skl <- read.csv("srilanka2012.csv"). The name of my spreadsheet is in the quotation marks, and the preceding command stores all this in an R object (called a “data frame”) named “skl.”
Merge the election data with the map data. You’re matching the observations by district name, which, in my spreadsheet, is a column called “district.” Note that our new workhorse data frame is “skl.map.”
skl.map <- merge(gadm, skl, by.x="NAME_1", by.y="district", sort=TRUE)
The next two steps basically sort our data points into (left-closed) intervals, name those intervals, and thereby lay groundwork for colors and a map legend. All this information will live in the variable called “col_no.10ryg.”
col_no.10ryg <- cut(as.numeric(skl.map$to.prop.total), c(0,0.1,0.2,0.3,0.4,0.5,0.6,0.7,0.8,0.9,1), include.lowest=TRUE, right=FALSE, ordered_result=TRUE)
levels(col_no.10ryg) <- c("0-10%","10-20%","20-30%","30-40%","40-50%","50-60%","60-70%","70-80%","80-90%","90-100%")
At this point, the mathematically inclined might quibble with our left-closed intervals and the corresponding level names. I’m not concerned here because none of our voter turnout rates lands exactly on any of the cutpoints.
Now let’s move the intervals back into the “gadm” data frame.
gadm$col_no.10ryg <- col_no.10ryg
Then generate a palette of ten colors, which will live in the variable called “myPalette.”
myPalette <- brewer.pal(10, "RdYlGn")
At last, here comes the fun part. The first line tells R to make a PDF file in your working directory. The second line does a few things: loads our map, calls up the variable of interest, outlines the regions in dark gray (choosing a larger number would lighten the shade), fills the regions accordingly, and puts a nice title on everything. Line three turns off the PDF creator.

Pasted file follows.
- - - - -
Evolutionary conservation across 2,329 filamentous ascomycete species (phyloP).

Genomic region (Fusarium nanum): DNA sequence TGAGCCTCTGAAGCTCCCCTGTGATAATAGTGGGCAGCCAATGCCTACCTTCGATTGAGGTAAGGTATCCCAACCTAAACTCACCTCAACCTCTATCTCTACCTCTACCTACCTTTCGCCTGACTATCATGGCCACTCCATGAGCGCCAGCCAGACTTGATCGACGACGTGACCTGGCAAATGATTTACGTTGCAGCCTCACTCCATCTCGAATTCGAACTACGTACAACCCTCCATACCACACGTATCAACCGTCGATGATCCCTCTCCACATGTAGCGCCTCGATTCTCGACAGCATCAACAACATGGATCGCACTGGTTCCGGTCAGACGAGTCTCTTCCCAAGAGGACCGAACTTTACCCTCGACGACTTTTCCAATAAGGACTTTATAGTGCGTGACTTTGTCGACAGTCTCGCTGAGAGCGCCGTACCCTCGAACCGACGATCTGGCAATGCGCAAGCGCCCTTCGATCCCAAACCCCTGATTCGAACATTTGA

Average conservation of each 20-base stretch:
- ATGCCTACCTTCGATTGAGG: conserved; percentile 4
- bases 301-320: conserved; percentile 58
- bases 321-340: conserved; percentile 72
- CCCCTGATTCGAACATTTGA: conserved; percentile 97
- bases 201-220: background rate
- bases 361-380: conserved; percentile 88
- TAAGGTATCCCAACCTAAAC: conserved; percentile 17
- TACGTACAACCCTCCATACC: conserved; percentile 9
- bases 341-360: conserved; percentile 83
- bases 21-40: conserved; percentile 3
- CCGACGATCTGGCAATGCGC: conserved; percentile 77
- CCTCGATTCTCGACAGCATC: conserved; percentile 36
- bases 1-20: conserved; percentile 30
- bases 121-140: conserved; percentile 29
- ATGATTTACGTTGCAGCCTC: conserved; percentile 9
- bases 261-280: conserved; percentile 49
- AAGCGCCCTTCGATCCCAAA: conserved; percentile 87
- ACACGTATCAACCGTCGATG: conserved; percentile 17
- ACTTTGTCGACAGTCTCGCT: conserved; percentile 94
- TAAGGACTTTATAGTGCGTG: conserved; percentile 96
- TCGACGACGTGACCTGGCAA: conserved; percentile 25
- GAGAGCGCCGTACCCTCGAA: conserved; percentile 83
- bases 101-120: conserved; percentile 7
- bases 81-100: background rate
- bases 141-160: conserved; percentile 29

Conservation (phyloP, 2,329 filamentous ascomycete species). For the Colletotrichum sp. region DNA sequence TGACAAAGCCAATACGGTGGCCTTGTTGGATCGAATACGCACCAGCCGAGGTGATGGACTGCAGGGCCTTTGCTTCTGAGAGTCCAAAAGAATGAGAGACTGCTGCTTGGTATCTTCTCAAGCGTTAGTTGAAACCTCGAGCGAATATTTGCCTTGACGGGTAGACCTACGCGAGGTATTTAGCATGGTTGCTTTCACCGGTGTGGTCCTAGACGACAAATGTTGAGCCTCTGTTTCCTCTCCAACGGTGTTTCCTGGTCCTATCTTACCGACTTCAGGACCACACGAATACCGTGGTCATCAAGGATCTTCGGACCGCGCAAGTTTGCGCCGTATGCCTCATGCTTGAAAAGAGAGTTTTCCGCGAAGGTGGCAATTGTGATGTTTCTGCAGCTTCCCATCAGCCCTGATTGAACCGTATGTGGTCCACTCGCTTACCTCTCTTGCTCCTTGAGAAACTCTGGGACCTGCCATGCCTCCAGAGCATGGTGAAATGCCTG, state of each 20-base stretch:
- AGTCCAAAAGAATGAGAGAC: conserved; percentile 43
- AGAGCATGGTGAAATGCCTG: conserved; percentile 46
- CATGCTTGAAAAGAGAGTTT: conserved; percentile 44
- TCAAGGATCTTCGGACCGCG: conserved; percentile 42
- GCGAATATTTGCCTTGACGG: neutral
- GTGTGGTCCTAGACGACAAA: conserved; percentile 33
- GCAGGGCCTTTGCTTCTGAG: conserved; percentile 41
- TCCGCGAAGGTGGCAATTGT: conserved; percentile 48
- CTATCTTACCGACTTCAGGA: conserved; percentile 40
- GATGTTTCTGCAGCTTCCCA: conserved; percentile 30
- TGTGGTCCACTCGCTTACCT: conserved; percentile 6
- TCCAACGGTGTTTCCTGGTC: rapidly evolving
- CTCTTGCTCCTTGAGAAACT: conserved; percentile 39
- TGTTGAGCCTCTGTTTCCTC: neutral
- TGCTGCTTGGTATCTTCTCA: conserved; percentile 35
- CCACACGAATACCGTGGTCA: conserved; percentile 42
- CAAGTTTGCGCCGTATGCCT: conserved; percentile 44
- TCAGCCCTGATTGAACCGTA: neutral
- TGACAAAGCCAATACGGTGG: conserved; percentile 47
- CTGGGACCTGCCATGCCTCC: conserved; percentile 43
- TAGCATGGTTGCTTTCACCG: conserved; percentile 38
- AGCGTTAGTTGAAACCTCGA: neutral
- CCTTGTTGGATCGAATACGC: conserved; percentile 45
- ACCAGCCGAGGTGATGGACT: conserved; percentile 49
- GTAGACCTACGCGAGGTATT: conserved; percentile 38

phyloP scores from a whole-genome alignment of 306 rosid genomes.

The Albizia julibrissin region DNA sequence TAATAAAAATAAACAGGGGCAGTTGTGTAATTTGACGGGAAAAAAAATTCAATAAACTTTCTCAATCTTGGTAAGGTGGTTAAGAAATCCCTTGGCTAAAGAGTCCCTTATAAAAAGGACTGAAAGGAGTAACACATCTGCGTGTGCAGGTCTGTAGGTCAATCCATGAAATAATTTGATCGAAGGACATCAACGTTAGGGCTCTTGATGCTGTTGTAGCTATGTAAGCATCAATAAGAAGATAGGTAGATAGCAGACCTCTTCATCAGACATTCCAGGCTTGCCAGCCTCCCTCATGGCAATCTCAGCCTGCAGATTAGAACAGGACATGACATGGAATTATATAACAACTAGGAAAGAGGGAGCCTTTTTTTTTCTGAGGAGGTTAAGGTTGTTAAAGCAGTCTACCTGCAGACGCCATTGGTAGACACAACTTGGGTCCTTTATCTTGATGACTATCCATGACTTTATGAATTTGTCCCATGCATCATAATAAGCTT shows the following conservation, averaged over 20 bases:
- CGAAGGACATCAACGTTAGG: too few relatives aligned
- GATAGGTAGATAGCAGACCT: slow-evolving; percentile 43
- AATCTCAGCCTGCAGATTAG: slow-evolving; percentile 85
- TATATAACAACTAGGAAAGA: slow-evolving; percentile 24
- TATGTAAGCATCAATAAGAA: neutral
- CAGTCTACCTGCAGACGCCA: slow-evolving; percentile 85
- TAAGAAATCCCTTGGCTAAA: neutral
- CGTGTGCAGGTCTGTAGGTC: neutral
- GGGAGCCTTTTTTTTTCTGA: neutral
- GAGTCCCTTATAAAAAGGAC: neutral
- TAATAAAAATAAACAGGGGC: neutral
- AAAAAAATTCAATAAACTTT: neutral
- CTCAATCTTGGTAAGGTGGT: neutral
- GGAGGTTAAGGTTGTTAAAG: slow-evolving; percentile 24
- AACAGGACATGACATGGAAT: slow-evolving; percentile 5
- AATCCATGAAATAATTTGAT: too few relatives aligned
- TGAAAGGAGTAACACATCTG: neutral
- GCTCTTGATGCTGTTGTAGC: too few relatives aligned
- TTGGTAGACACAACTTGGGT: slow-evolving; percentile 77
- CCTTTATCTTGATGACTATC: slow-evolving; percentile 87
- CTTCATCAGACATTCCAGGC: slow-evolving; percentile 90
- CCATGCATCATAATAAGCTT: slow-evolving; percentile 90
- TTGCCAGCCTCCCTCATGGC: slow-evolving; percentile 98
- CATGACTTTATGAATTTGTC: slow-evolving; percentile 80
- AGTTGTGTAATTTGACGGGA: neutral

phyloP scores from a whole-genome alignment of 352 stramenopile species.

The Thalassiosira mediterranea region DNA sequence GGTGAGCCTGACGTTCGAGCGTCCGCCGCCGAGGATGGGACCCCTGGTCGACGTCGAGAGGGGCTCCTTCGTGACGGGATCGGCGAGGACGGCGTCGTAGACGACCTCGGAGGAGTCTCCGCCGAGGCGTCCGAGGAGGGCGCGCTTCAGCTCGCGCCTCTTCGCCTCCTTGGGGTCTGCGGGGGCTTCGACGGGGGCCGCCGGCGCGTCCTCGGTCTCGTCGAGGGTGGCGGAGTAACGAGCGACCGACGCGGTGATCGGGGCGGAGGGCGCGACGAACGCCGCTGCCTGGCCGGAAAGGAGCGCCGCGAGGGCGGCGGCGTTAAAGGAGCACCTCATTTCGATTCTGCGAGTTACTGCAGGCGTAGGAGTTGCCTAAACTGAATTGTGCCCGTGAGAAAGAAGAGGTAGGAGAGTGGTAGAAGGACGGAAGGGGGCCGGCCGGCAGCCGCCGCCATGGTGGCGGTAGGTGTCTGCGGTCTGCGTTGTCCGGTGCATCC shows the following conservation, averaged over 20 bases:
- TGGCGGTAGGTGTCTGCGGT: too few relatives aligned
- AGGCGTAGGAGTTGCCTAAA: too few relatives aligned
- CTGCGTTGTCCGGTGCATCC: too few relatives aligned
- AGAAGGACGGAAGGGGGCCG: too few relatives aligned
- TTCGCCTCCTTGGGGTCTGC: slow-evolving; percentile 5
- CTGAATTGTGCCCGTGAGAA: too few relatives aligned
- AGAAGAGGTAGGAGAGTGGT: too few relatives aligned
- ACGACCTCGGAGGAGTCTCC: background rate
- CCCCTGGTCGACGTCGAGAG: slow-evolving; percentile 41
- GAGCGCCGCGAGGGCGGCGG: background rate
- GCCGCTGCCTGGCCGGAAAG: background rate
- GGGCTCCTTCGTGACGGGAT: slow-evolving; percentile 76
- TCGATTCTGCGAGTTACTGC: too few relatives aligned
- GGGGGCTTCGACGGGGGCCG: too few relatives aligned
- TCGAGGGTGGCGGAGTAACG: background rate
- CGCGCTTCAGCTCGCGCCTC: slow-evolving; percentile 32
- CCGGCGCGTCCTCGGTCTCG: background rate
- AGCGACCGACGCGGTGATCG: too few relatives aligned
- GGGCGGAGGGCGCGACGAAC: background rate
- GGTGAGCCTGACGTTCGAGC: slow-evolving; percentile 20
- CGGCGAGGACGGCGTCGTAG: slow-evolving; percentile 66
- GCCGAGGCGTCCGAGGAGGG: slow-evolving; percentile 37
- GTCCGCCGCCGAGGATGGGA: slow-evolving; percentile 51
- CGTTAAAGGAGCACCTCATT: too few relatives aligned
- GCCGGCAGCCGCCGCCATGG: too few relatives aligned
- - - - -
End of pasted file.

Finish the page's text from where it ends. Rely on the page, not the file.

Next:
spplot(gadm, "col_no.10ryg", col=grey(.3), col.regions=myPalette, main="Sri Lanka: 2010 Presidential Turnout by District")
If you’ve downloaded the CSV file that I included with this post, you’ll notice it includes a variable called “rej.prop.total.” This column includes the proportion of ballots that were invalid in each district. Below I modify the code above to make a map of these invalid rates. I specify nine intervals, and I tell RColorBrewer to make a palette of reds.
col_no.error <- cut(as.numeric(skl.map$rej.prop.total), c(0,0.005,0.01,0.015,0.02,0.025,0.03,0.035,0.04,0.045), include.lowest=TRUE, right=FALSE, ordered_result=TRUE)
levels(col_no.error) <- c("0.0-0.5%","0.5-1.0%","1.0-1.5%","1.5-2.0%","2.0-2.5%","2.5-3.0%","3.0-3.5%","3.5-4.0%","4.0-4.5%")
gadm$col_no.error <- col_no.error
myPalette <- brewer.pal(9, "Reds")
spplot(gadm, "col_no.error", col=grey(.8), col.regions=myPalette, main="Sri Lanka: 2010 Presidential Invalid Rates by District")
Perhaps you do not want PDF files. Simply replace the
pdf() call with
You now have a free-of-charge method for creating choropleth maps (subject, of course, to the availability of shapefiles and whatever data you want to represent). The code above can be customized to your needs, especially as you learn more about R.
Jack Santucci is a Ph.D. student working on parties and elections in Georgetown University’s Government Department.